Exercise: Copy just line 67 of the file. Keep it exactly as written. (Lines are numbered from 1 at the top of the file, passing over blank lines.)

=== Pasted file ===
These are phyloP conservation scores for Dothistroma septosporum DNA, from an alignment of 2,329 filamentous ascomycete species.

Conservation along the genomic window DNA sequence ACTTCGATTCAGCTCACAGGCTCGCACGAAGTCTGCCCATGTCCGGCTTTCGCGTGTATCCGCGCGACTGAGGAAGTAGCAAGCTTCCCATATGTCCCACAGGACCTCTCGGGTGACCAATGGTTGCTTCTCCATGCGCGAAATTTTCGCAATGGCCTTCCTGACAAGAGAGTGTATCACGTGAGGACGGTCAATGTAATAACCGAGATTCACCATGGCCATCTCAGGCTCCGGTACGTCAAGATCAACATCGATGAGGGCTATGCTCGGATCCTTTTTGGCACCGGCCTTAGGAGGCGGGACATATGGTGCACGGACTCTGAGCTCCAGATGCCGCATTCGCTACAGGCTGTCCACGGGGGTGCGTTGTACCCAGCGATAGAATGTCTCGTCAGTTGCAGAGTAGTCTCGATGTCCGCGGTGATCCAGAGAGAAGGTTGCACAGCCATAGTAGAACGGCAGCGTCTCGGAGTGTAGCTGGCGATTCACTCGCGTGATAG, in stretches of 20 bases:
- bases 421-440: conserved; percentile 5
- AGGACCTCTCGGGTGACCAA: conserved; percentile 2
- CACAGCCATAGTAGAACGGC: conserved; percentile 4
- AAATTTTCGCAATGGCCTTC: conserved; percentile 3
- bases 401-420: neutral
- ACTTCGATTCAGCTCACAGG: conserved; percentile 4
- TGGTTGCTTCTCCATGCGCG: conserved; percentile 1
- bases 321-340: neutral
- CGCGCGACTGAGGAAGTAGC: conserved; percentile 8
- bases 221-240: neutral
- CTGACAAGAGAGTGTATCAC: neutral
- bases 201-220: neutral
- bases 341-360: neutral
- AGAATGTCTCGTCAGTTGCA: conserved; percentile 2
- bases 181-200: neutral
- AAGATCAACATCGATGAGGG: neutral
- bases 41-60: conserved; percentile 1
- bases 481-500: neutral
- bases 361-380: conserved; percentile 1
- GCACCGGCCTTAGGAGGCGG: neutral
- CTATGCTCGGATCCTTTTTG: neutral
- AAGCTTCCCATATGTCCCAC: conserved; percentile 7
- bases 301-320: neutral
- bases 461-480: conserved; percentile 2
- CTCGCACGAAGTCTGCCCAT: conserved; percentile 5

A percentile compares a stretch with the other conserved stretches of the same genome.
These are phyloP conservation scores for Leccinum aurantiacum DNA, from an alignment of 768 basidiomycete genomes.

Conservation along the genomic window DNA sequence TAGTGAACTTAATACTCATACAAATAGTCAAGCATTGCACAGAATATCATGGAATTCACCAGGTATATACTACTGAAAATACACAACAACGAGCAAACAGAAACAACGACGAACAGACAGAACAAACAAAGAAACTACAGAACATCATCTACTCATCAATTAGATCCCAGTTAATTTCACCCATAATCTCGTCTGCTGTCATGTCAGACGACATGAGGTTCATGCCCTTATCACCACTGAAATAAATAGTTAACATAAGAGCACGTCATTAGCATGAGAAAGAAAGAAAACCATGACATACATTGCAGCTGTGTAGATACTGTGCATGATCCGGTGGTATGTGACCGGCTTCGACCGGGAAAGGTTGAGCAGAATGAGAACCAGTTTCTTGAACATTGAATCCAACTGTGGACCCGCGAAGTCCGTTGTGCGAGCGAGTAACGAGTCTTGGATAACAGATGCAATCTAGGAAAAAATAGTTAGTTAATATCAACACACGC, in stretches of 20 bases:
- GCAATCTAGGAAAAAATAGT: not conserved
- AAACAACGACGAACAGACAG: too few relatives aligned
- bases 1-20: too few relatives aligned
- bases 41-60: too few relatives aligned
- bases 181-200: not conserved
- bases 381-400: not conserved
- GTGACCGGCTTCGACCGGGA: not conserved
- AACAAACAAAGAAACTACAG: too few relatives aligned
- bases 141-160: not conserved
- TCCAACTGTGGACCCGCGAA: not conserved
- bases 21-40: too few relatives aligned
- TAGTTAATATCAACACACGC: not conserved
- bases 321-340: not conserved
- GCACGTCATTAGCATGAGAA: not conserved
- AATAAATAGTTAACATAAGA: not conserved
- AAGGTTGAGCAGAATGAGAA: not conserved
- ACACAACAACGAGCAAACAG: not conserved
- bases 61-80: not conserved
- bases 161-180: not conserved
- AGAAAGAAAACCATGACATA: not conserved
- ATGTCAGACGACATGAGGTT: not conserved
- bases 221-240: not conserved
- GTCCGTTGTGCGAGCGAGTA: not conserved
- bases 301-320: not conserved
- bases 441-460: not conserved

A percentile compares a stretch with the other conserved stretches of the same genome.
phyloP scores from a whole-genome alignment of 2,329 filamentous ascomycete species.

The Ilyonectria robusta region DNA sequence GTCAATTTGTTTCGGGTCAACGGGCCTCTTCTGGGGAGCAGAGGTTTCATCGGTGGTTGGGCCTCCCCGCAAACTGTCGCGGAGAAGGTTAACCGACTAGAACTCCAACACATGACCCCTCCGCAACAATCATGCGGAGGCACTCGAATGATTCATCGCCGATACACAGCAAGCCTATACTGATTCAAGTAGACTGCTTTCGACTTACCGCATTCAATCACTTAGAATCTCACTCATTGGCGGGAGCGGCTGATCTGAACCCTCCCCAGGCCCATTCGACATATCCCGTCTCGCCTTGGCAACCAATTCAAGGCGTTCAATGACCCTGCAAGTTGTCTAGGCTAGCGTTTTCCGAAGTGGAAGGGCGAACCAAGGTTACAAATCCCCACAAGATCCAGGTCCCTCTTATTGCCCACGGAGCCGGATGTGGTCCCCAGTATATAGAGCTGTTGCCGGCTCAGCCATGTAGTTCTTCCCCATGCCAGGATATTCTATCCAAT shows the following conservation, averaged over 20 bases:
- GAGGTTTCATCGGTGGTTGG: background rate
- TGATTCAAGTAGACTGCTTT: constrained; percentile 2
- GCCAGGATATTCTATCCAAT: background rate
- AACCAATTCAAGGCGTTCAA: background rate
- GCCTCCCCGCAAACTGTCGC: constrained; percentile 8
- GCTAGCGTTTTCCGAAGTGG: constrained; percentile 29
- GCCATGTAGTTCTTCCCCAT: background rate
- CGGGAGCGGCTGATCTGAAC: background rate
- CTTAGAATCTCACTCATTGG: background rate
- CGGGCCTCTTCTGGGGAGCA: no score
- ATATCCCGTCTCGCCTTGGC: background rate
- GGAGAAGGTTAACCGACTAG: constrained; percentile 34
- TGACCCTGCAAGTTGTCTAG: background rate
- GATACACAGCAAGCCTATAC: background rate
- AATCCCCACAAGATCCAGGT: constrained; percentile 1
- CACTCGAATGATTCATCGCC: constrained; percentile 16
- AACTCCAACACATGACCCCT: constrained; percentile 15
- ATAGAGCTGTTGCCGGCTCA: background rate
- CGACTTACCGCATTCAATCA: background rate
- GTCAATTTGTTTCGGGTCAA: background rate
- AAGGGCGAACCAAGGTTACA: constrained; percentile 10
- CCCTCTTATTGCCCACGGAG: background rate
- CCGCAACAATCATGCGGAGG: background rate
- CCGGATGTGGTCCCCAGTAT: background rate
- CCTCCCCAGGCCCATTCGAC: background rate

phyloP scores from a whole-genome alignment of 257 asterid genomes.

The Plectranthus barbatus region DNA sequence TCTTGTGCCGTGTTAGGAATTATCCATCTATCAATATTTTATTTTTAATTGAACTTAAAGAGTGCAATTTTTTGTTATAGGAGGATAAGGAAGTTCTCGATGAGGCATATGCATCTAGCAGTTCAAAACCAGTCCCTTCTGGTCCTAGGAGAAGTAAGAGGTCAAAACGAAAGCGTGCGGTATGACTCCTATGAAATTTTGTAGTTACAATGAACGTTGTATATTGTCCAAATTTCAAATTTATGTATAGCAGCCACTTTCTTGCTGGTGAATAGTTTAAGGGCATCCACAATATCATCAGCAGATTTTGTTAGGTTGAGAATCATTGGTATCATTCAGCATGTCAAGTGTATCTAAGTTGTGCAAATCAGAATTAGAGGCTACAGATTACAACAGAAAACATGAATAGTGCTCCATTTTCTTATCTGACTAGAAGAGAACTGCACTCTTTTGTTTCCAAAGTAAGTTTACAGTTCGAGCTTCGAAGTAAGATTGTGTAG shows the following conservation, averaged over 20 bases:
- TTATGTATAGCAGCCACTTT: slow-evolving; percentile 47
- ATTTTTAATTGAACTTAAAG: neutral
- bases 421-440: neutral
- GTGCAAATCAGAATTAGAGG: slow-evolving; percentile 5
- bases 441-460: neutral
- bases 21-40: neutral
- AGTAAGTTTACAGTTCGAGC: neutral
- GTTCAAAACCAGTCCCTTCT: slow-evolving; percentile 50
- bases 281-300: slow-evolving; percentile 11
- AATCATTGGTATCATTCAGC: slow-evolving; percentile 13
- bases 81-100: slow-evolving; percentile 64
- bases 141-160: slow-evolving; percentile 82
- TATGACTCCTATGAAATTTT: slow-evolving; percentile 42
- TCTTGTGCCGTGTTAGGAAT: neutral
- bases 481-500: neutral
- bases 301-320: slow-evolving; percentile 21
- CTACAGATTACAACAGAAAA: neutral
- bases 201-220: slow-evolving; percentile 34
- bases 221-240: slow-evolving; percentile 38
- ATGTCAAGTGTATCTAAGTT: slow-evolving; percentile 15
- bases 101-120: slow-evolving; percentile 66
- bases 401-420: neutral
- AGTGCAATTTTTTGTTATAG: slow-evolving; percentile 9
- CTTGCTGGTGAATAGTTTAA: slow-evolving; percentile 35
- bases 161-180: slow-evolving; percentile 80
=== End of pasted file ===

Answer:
- CTTAGAATCTCACTCATTGG: background rate